9. I have to say that I was really excited when I read the title of this post, but then when I read the content I was a little let down. I was hoping for a little more insight because this is an issue that is very real for me and very tough to navigate. The two MiL archetypes described here are polar opposites – the traditional sharp-tongued Mother in Law and then the nouveau BFF Mother in Law. Well, mine is neither. She is a nice enough lady, but we are on completely different wavelengths and from completely different planets and we rarely see eye to eye. In no way are we adversarial, but we just have absolutely zero connection and little in common except for my husband. These differences have become even more pronounced since Hudson was born. Most of our interactions are plain old awkward and my strategy as of late has consisted of a combination of avoidance and silently counting to ten in my head while fake smiling. It’s a difficult subject for Micah and I to talk about, but we do (we’re great communicators – wait while I pat myself on the back). He understands that we are very different people and he wants us to get along. And we do “get along”, but that’s it. We’re awkwardly civil. We’ll never be BFF and maybe that’s OK, but right now I’m just looking for a way to make that relationship a little more comfortable.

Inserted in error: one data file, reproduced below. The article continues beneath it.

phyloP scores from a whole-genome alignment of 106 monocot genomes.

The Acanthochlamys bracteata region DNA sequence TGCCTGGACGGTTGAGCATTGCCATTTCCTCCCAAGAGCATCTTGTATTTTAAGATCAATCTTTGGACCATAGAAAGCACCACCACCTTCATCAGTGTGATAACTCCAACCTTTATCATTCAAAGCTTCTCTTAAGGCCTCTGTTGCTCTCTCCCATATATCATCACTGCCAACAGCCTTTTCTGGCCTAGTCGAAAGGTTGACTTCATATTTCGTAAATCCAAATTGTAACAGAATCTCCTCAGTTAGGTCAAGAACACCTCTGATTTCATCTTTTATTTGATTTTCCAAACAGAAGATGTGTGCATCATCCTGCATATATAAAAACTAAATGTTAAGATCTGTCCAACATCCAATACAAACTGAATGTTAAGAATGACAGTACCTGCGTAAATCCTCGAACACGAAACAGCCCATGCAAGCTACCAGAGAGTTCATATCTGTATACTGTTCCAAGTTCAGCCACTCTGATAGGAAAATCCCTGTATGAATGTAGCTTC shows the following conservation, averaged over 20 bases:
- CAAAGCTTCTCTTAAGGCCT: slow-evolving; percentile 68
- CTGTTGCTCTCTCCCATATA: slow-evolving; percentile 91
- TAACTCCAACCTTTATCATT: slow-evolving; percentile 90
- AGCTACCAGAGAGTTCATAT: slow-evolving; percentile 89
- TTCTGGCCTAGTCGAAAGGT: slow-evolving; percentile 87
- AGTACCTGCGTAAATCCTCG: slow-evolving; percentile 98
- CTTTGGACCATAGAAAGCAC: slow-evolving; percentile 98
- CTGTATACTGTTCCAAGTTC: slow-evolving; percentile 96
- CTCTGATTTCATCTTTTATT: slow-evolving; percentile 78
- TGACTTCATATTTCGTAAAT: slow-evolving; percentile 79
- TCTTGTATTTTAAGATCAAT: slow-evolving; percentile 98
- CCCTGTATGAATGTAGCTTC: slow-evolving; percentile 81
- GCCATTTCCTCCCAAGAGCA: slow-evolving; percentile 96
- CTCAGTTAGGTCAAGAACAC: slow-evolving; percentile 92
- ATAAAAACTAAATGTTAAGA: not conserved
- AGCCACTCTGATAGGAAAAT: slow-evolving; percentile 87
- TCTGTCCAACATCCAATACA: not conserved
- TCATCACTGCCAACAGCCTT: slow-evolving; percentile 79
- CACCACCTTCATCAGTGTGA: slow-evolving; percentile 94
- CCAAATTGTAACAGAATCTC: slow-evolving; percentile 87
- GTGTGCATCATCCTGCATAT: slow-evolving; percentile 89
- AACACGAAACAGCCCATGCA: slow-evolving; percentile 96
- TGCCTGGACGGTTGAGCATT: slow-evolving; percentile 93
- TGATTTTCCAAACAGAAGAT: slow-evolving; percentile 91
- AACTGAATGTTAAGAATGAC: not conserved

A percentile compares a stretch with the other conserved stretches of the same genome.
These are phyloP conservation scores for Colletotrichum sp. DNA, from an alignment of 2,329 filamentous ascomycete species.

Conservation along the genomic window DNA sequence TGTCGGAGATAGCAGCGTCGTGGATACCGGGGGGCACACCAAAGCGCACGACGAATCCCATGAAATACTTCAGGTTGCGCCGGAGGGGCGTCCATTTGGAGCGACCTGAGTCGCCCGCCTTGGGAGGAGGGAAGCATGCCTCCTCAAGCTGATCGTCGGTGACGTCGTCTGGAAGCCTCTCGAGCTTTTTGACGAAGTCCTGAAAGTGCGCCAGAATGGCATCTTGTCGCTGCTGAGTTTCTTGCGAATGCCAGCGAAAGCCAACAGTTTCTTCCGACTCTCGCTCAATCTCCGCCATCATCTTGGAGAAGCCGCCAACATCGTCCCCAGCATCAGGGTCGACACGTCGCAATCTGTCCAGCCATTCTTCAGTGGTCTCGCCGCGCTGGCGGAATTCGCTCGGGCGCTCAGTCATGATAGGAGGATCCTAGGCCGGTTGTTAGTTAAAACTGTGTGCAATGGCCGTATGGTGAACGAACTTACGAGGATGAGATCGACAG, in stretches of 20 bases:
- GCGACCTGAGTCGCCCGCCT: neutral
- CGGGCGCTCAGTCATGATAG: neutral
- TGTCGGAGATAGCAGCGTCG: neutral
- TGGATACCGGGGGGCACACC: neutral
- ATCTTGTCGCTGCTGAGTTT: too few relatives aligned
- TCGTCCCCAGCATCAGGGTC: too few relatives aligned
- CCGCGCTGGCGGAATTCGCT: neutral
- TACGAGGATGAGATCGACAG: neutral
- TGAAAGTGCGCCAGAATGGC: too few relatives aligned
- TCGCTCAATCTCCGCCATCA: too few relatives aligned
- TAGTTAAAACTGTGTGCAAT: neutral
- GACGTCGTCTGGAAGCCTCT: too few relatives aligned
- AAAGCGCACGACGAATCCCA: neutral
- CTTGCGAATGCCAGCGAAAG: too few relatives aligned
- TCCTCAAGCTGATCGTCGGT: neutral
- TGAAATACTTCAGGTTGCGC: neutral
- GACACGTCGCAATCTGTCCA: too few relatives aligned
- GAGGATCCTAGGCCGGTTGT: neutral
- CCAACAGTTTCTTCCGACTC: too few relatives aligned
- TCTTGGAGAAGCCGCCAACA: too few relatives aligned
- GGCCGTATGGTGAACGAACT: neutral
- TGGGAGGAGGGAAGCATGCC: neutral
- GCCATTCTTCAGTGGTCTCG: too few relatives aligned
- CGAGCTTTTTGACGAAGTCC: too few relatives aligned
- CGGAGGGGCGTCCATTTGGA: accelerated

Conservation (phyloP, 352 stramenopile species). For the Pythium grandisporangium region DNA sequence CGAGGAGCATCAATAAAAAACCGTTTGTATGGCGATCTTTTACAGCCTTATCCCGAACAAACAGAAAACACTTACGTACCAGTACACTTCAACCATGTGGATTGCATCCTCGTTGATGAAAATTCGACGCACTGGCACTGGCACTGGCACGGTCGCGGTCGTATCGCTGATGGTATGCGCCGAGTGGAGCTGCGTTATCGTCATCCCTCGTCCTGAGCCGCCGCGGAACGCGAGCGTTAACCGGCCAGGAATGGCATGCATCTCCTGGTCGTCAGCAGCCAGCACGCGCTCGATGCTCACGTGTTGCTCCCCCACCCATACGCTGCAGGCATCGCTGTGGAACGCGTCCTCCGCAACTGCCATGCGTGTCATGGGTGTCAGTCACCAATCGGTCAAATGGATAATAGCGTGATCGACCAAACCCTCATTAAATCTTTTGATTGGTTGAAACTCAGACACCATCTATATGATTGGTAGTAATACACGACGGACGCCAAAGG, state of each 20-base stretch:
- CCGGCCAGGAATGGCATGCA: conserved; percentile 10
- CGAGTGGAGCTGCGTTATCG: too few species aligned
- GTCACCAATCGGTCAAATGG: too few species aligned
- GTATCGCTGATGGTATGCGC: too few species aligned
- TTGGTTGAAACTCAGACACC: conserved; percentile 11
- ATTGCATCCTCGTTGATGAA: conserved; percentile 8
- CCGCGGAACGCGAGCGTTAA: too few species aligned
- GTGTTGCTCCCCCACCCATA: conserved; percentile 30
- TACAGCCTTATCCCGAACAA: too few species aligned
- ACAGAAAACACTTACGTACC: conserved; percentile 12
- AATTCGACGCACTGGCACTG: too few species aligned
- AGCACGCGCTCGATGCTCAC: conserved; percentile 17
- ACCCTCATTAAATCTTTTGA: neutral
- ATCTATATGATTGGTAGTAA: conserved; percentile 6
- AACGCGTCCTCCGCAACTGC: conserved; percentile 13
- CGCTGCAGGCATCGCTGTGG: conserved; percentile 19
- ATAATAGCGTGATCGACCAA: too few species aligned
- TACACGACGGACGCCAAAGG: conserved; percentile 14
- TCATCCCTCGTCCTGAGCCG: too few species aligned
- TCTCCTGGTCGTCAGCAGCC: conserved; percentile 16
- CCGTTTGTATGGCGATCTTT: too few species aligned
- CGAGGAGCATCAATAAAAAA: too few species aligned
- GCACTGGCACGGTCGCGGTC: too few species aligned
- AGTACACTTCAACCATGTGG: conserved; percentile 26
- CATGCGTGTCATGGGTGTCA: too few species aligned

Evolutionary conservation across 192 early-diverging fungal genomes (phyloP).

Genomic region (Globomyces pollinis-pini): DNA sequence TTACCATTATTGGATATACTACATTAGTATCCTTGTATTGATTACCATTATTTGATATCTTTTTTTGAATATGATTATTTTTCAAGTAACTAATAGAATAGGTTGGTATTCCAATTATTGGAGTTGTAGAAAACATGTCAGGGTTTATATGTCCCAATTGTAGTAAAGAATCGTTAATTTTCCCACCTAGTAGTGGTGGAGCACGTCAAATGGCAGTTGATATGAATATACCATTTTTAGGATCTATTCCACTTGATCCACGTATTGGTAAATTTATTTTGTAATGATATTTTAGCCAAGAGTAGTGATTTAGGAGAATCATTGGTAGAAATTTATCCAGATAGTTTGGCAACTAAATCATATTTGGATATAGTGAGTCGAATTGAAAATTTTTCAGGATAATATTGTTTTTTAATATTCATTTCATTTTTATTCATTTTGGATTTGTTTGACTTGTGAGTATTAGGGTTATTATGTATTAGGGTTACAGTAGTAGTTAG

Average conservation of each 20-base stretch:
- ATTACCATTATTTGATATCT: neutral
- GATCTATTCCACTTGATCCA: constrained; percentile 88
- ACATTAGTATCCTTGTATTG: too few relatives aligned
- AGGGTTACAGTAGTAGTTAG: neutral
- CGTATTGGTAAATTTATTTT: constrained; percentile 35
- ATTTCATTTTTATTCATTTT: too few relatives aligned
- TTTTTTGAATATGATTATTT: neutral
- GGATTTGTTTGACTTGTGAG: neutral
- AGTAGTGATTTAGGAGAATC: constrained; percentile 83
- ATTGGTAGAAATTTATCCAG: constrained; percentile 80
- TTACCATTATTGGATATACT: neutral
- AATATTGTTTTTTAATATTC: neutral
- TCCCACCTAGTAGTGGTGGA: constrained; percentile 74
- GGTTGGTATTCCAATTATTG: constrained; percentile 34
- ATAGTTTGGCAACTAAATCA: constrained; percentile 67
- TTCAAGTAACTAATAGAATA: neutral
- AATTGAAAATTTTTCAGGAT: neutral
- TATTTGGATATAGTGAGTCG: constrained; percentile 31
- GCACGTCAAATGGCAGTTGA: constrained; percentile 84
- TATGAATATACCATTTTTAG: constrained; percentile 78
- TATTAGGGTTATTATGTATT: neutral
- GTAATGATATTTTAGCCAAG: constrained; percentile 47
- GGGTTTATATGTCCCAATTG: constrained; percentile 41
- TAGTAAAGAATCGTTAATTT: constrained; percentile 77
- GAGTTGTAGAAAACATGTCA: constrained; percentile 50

1. Sorry for the letdown, Kate! I can actually relate closely to what you are saying. While my mother-in-law is pretty great (as you know), my own mother can be tough to get close to so Bethany finds herself in a similar situation as you. I’m not sure what we can do about it other than roll with it and be thankful that it’s not a real negative relationship. πŸ™‚

      1. I hadn’t realized that Bethany was in a similar situation – I’ll have to talk to her sometime and see if she can give me some pointers or at least a sympathetic ear. It’s not that the two of us get along poorly – it just that we really don’t connect on much. We are SO different.